While military women’s marriage rate is the same as that of their civilian counterparts, men in the military are much more likely than civilian men to be married. Fully 58% of men in the active-duty military are married, while only 48% of civilian men ages 18-44 are married. For women, 46% of both active-duty military women and civilian women ages 18-44 are married.
Among those active-duty women who are married, a striking difference arises between military women and men. Almost half of all married military women (48%) have wed a fellow service member, while the share of men in dual-military marriages is only 7%.
Not only are active-duty women more likely to be unmarried, but they are also more likely than active-duty men to be single parents. While 12% of military women are single mothers, only 4% of military men are single dads.
Where and How Women Serve
In addition to the demographic differences, military women and men differ in their choice of service branch, occupation and combat experience.
Similar shares of men and women currently serve in the Army, which is the largest active-duty branch of the military, and in the Navy. But women are more likely than men to be in the Air Force; nearly one-third (31%) of military women are in the Air Force compared with 22% of men.
On the other hand, women are much less likely than men to be in the Marine Corps — only 7% of military women are Marines, compared with 16% of men. In other words, less than half as many women as men joining the military choose the Marines.
While the overall number and share of women and men in the Air Force and Marines differ, of those women and men who are part of these branches, their proportions among the top ranks are similar.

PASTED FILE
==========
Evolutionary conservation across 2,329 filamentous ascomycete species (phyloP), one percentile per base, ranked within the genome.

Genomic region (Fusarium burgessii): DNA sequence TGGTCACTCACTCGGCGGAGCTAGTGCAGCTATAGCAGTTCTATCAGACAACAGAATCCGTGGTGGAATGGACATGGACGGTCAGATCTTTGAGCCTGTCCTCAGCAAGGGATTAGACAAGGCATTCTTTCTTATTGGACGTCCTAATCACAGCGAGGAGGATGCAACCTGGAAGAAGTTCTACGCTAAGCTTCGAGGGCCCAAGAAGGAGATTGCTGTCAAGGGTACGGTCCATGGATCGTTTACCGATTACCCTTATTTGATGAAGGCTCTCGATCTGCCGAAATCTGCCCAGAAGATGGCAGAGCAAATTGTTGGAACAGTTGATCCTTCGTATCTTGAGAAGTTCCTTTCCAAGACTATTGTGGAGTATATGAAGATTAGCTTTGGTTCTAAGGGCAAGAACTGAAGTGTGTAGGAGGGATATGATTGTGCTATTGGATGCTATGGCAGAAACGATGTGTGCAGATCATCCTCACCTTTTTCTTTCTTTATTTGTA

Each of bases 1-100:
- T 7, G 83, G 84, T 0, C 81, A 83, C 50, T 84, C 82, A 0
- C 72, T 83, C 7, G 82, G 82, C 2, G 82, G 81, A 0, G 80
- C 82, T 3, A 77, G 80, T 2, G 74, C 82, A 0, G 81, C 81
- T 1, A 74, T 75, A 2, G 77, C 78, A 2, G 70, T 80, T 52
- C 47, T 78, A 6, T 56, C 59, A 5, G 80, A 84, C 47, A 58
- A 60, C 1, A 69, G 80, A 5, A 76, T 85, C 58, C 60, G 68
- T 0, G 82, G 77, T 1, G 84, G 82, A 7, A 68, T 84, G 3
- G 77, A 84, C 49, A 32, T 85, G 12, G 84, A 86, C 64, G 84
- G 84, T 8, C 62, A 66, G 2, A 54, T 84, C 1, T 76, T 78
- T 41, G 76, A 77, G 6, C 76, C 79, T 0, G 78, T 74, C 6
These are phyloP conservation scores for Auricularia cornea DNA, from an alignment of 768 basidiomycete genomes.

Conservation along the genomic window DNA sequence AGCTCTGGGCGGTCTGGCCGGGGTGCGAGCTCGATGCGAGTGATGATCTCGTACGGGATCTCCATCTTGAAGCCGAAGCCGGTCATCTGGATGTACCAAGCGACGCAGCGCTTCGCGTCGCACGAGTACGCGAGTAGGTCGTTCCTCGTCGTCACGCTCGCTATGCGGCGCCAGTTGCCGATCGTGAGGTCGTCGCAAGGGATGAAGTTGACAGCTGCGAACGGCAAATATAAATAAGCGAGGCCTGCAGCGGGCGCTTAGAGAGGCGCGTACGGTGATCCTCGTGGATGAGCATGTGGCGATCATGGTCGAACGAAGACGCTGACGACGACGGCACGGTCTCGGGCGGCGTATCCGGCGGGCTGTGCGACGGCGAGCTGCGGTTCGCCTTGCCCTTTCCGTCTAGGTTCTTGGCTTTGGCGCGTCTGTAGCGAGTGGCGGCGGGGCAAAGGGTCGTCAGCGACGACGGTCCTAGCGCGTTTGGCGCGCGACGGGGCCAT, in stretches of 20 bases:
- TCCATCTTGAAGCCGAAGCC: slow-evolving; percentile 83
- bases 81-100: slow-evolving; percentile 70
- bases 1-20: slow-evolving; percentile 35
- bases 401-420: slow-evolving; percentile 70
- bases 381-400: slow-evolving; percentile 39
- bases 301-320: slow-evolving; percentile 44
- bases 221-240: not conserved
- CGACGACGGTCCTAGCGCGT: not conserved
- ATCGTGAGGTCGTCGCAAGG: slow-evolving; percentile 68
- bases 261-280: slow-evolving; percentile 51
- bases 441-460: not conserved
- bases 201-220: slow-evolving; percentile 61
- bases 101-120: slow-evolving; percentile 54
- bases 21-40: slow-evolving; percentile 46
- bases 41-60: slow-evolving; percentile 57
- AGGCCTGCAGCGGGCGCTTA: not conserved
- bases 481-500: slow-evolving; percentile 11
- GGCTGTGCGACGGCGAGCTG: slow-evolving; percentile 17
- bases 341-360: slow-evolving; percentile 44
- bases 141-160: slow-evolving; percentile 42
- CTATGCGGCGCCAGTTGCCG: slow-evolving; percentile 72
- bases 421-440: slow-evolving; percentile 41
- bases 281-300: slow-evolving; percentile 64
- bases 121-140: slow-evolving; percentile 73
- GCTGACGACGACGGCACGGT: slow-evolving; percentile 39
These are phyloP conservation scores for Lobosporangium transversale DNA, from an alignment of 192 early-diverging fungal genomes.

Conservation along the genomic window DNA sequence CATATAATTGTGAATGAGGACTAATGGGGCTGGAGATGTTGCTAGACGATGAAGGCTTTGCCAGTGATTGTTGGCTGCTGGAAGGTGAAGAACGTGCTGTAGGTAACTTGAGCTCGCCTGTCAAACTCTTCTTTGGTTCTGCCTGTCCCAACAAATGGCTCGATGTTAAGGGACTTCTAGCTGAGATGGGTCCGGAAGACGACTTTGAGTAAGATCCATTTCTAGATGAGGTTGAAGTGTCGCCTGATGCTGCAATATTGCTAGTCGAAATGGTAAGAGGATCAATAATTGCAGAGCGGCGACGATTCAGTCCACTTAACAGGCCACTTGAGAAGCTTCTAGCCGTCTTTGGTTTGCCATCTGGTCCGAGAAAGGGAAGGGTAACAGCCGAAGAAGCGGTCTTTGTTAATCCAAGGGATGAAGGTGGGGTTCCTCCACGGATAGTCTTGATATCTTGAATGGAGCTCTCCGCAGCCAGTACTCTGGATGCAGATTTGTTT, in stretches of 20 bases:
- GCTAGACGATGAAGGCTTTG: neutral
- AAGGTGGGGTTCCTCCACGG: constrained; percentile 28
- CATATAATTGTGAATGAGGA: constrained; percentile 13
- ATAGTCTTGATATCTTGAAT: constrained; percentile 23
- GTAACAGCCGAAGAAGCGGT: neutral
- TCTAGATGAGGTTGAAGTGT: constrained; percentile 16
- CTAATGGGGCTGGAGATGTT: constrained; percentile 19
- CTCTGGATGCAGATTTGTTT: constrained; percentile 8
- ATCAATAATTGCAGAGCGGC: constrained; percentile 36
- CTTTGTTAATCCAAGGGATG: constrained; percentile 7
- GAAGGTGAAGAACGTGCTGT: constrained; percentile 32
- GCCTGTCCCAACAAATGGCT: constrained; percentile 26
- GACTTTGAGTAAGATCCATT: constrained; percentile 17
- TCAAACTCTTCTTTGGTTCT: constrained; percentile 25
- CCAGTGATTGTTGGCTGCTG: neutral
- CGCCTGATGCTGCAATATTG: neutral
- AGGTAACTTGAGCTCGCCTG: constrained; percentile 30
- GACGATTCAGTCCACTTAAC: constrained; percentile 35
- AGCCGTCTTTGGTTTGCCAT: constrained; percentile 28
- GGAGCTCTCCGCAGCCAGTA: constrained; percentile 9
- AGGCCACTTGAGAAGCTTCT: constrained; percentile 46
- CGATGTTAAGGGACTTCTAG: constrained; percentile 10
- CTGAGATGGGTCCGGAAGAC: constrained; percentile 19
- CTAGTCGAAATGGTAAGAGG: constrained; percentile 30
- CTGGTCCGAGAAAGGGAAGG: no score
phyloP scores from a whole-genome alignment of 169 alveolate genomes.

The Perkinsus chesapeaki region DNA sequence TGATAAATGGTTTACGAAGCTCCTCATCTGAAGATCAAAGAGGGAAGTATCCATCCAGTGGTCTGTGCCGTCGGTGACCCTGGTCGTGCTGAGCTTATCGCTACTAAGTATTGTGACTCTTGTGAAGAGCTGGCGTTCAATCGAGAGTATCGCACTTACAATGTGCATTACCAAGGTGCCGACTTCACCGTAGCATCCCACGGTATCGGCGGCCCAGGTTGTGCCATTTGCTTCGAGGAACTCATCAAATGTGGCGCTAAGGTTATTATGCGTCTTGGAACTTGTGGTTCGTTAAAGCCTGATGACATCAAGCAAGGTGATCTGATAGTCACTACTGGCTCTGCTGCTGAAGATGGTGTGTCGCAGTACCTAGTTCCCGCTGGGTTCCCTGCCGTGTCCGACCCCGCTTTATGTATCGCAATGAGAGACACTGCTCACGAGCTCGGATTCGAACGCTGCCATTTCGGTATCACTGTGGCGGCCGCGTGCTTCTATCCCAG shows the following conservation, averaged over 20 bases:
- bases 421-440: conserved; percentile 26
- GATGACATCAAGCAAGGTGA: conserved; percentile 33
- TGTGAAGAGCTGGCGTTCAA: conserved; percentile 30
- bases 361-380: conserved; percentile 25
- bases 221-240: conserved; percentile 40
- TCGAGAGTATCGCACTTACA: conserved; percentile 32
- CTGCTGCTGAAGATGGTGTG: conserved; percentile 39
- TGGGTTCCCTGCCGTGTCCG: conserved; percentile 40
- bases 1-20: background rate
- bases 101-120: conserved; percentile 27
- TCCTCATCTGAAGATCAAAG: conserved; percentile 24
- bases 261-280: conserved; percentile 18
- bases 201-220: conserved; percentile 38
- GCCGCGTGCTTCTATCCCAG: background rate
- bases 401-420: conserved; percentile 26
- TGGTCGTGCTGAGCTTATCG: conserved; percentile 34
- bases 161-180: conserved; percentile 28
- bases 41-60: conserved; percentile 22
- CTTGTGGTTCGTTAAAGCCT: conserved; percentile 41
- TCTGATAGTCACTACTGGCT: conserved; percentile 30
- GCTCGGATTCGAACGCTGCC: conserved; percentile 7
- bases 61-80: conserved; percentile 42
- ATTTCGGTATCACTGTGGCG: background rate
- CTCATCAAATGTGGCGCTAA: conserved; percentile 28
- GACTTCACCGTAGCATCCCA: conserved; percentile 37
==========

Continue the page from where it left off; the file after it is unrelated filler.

In the armed forces as a whole, a slightly greater proportion of women than men are commissioned officers (17% vs. 15%, respectively). This advantage largely plays out in the Army, where 18% of women are commissioned officers, compared with 13% of men. The proportions of commissioned officers among men and women are equal in the Air Force and Navy, and nearly equal in the Marine Corps (9% vs. 10% of men).
Though women and men advance in the military at similar rates, there are differences in their occupational roles. Most notably, female veterans are much less likely than their male counterparts to have served in a combat or war zone during their time in the service (15% of all women veterans vs. 35% of men).5
This mismatched experience arises largely because of the differences among occupational roles for military women and men. Occupations in infantry are dominated by men: while 19% of servicemen are in the infantry, gun crews or are seamen, only 3% of servicewomen are in these roles. The ongoing prohibition against women serving in ground units where combat is the primary mission plays a part in the skewed distribution of these infantry roles.6
In the early 1990s, the Department of Defense changed its policies in a way that allowed women to serve in a greater variety of combat-related roles, such as flying in combat aircraft and serving on combat ships. This has led to a sharp rise in the share of female veterans who have served in combat zones — from 7% in pre-1990 eras, to nearly a quarter (24%) among those who served since 1990.
There are several other differences in the occupational distribution of men and women in the military.
Active-duty women are much more heavily concentrated in administrative and medical roles than are active-duty men. A plurality of women in the military (30%) are in administrative positions, compared with only 12% of men. And while only 6% of men in the military hold medical roles, 15% of women have these types of jobs.
Occupational roles in the electrical field are the only jobs other than infantry that are overwhelmingly dominated by men. While 22% of men are in electrical positions, only 12% of women serve the same roles.